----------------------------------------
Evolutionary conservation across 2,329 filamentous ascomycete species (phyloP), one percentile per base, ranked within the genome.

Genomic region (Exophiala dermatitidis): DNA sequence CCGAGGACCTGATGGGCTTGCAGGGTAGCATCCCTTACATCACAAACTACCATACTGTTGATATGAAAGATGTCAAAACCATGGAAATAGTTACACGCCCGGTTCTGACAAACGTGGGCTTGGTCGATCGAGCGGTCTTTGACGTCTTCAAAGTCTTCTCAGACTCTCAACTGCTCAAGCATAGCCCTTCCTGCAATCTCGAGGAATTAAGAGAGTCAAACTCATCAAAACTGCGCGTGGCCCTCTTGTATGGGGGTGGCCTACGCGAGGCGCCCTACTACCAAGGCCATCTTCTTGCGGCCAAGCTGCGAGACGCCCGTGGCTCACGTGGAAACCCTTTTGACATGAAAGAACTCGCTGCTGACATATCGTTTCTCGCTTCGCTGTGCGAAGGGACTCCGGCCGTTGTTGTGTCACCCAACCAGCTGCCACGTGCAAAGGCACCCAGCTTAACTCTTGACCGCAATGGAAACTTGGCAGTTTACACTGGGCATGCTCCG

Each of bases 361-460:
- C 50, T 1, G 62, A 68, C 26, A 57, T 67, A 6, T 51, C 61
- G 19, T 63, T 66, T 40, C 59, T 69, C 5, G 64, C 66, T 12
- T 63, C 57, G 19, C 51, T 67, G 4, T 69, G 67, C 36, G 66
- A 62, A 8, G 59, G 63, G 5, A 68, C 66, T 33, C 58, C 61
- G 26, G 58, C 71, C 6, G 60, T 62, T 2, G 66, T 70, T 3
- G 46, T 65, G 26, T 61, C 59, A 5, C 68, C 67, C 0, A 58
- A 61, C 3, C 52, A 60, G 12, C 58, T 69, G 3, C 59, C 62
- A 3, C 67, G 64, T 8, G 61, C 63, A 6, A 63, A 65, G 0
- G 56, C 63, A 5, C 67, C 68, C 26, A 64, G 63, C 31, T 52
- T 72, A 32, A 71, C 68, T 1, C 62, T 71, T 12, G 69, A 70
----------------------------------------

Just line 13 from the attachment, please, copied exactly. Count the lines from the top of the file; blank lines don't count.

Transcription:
- T 72, A 32, A 71, C 68, T 1, C 62, T 71, T 12, G 69, A 70